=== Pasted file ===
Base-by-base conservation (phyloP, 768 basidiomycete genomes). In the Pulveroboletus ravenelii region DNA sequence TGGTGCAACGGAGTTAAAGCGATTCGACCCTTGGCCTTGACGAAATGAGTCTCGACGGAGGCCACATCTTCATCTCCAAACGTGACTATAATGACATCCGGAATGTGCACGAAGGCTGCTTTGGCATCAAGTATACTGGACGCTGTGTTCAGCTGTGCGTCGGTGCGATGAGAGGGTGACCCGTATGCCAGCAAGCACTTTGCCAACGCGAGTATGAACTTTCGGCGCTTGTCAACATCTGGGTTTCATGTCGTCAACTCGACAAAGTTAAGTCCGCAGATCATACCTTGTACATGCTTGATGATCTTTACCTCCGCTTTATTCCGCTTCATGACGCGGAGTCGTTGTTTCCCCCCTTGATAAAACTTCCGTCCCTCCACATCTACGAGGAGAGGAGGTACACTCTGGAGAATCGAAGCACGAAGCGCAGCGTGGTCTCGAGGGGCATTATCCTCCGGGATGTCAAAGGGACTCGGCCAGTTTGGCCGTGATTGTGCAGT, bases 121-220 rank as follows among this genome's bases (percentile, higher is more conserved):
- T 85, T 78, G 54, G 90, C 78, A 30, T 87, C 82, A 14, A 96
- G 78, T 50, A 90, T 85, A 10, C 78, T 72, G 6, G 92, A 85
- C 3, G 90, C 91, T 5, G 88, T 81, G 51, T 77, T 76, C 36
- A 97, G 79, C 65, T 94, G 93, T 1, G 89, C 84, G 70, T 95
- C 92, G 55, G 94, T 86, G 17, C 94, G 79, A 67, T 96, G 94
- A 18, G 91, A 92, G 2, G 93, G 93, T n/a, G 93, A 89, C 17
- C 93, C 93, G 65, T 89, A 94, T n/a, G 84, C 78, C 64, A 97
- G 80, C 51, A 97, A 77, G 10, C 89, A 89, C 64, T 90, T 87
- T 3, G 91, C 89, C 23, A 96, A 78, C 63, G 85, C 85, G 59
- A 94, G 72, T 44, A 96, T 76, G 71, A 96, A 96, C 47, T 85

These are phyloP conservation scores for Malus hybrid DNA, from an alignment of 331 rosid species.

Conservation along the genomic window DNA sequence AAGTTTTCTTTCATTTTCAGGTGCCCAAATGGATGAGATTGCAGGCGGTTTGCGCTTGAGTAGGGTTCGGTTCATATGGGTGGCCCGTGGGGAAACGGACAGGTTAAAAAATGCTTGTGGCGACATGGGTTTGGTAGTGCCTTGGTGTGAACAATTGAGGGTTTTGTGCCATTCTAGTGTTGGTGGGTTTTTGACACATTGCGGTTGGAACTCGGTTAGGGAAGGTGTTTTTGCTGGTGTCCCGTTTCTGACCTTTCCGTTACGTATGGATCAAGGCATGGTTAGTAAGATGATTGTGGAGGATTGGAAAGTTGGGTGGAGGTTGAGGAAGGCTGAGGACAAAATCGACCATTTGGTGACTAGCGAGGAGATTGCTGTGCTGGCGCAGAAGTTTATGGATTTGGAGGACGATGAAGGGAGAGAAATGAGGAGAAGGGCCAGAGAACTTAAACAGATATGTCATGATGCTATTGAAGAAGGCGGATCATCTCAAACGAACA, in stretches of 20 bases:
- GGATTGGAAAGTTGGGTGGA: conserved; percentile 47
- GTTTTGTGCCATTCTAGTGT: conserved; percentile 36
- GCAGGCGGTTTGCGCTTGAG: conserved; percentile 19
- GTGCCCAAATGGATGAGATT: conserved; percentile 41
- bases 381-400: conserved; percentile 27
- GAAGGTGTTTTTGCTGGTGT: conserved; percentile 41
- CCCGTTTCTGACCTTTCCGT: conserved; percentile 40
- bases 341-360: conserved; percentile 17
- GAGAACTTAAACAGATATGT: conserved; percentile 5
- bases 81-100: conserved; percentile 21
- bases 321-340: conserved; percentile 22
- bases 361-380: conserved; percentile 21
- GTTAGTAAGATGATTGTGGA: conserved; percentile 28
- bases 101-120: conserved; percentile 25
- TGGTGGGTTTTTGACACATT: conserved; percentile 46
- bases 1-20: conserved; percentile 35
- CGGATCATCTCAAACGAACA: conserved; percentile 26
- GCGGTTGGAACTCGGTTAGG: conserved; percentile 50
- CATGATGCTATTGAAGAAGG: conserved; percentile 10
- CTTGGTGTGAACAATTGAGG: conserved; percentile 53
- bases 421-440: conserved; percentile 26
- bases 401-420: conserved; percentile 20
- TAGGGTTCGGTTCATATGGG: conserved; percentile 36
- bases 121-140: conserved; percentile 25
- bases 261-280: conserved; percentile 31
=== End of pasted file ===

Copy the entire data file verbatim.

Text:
Base-by-base conservation (phyloP, 768 basidiomycete genomes). In the Pulveroboletus ravenelii region DNA sequence TGGTGCAACGGAGTTAAAGCGATTCGACCCTTGGCCTTGACGAAATGAGTCTCGACGGAGGCCACATCTTCATCTCCAAACGTGACTATAATGACATCCGGAATGTGCACGAAGGCTGCTTTGGCATCAAGTATACTGGACGCTGTGTTCAGCTGTGCGTCGGTGCGATGAGAGGGTGACCCGTATGCCAGCAAGCACTTTGCCAACGCGAGTATGAACTTTCGGCGCTTGTCAACATCTGGGTTTCATGTCGTCAACTCGACAAAGTTAAGTCCGCAGATCATACCTTGTACATGCTTGATGATCTTTACCTCCGCTTTATTCCGCTTCATGACGCGGAGTCGTTGTTTCCCCCCTTGATAAAACTTCCGTCCCTCCACATCTACGAGGAGAGGAGGTACACTCTGGAGAATCGAAGCACGAAGCGCAGCGTGGTCTCGAGGGGCATTATCCTCCGGGATGTCAAAGGGACTCGGCCAGTTTGGCCGTGATTGTGCAGT, bases 121-220 rank as follows among this genome's bases (percentile, higher is more conserved):
- T 85, T 78, G 54, G 90, C 78, A 30, T 87, C 82, A 14, A 96
- G 78, T 50, A 90, T 85, A 10, C 78, T 72, G 6, G 92, A 85
- C 3, G 90, C 91, T 5, G 88, T 81, G 51, T 77, T 76, C 36
- A 97, G 79, C 65, T 94, G 93, T 1, G 89, C 84, G 70, T 95
- C 92, G 55, G 94, T 86, G 17, C 94, G 79, A 67, T 96, G 94
- A 18, G 91, A 92, G 2, G 93, G 93, T n/a, G 93, A 89, C 17
- C 93, C 93, G 65, T 89, A 94, T n/a, G 84, C 78, C 64, A 97
- G 80, C 51, A 97, A 77, G 10, C 89, A 89, C 64, T 90, T 87
- T 3, G 91, C 89, C 23, A 96, A 78, C 63, G 85, C 85, G 59
- A 94, G 72, T 44, A 96, T 76, G 71, A 96, A 96, C 47, T 85

These are phyloP conservation scores for Malus hybrid DNA, from an alignment of 331 rosid species.

Conservation along the genomic window DNA sequence AAGTTTTCTTTCATTTTCAGGTGCCCAAATGGATGAGATTGCAGGCGGTTTGCGCTTGAGTAGGGTTCGGTTCATATGGGTGGCCCGTGGGGAAACGGACAGGTTAAAAAATGCTTGTGGCGACATGGGTTTGGTAGTGCCTTGGTGTGAACAATTGAGGGTTTTGTGCCATTCTAGTGTTGGTGGGTTTTTGACACATTGCGGTTGGAACTCGGTTAGGGAAGGTGTTTTTGCTGGTGTCCCGTTTCTGACCTTTCCGTTACGTATGGATCAAGGCATGGTTAGTAAGATGATTGTGGAGGATTGGAAAGTTGGGTGGAGGTTGAGGAAGGCTGAGGACAAAATCGACCATTTGGTGACTAGCGAGGAGATTGCTGTGCTGGCGCAGAAGTTTATGGATTTGGAGGACGATGAAGGGAGAGAAATGAGGAGAAGGGCCAGAGAACTTAAACAGATATGTCATGATGCTATTGAAGAAGGCGGATCATCTCAAACGAACA, in stretches of 20 bases:
- GGATTGGAAAGTTGGGTGGA: conserved; percentile 47
- GTTTTGTGCCATTCTAGTGT: conserved; percentile 36
- GCAGGCGGTTTGCGCTTGAG: conserved; percentile 19
- GTGCCCAAATGGATGAGATT: conserved; percentile 41
- bases 381-400: conserved; percentile 27
- GAAGGTGTTTTTGCTGGTGT: conserved; percentile 41
- CCCGTTTCTGACCTTTCCGT: conserved; percentile 40
- bases 341-360: conserved; percentile 17
- GAGAACTTAAACAGATATGT: conserved; percentile 5
- bases 81-100: conserved; percentile 21
- bases 321-340: conserved; percentile 22
- bases 361-380: conserved; percentile 21
- GTTAGTAAGATGATTGTGGA: conserved; percentile 28
- bases 101-120: conserved; percentile 25
- TGGTGGGTTTTTGACACATT: conserved; percentile 46
- bases 1-20: conserved; percentile 35
- CGGATCATCTCAAACGAACA: conserved; percentile 26
- GCGGTTGGAACTCGGTTAGG: conserved; percentile 50
- CATGATGCTATTGAAGAAGG: conserved; percentile 10
- CTTGGTGTGAACAATTGAGG: conserved; percentile 53
- bases 421-440: conserved; percentile 26
- bases 401-420: conserved; percentile 20
- TAGGGTTCGGTTCATATGGG: conserved; percentile 36
- bases 121-140: conserved; percentile 25
- bases 261-280: conserved; percentile 31